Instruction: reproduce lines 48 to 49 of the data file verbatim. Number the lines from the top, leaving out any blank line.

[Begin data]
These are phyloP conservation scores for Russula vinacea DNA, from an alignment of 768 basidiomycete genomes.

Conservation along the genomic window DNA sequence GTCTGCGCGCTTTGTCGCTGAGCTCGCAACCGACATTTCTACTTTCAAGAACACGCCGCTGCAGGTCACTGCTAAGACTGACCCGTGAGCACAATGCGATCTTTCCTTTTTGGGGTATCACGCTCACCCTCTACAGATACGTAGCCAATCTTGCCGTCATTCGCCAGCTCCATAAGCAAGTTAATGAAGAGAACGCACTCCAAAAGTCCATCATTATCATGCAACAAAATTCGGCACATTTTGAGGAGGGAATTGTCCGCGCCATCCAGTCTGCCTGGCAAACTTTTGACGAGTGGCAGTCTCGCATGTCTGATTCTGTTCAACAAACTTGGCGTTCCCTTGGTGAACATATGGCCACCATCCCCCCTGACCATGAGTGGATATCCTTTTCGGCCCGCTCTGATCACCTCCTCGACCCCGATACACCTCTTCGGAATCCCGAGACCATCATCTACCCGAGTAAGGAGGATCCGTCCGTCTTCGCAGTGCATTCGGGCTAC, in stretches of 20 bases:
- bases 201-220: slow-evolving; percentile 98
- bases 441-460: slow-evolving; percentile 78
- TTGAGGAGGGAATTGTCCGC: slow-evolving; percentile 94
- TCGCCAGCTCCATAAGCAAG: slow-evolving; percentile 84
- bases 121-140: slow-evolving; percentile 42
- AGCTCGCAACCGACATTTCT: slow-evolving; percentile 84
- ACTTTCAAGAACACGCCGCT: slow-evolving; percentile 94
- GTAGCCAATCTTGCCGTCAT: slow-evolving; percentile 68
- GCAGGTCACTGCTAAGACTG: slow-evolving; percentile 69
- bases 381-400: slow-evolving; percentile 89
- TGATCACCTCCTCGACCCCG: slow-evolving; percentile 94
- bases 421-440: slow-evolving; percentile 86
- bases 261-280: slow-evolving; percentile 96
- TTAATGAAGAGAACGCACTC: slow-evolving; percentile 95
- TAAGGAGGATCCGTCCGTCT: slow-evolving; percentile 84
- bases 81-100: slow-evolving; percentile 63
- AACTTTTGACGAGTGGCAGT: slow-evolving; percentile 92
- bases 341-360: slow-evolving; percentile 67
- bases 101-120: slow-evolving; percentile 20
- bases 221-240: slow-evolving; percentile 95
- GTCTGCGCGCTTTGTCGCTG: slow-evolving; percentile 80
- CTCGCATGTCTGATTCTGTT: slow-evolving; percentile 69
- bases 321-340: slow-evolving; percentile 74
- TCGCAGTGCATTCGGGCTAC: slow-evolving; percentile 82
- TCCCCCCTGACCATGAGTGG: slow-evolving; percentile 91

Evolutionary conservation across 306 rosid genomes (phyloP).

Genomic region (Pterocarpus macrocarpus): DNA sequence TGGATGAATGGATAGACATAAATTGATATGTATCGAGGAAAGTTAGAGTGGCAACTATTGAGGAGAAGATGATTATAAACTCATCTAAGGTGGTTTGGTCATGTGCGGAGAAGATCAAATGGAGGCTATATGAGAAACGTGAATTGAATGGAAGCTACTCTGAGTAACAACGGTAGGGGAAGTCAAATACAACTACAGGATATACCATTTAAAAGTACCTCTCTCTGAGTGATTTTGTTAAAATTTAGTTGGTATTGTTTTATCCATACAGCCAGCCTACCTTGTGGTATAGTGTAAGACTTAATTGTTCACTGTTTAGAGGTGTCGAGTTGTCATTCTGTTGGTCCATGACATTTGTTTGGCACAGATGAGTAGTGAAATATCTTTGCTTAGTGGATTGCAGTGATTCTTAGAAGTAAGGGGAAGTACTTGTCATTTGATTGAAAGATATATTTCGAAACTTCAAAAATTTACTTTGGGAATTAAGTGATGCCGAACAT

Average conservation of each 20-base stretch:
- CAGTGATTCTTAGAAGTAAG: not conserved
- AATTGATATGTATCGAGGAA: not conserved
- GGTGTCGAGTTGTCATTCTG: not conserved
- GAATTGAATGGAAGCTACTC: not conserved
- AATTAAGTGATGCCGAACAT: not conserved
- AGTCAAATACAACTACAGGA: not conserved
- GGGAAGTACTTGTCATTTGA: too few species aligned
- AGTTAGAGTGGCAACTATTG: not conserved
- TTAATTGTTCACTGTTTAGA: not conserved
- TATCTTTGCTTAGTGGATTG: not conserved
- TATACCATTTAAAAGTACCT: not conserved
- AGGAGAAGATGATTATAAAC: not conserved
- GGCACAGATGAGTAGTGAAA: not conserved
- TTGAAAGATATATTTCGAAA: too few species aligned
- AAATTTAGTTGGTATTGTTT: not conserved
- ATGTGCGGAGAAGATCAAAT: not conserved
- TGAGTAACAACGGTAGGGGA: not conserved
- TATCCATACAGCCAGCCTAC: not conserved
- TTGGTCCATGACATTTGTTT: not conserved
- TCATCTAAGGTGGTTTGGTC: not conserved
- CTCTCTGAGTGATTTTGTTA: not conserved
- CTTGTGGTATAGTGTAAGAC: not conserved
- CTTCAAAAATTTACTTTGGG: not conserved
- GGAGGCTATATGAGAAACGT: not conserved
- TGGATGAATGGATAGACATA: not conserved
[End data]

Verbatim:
- TATCCATACAGCCAGCCTAC: not conserved
- TTGGTCCATGACATTTGTTT: not conserved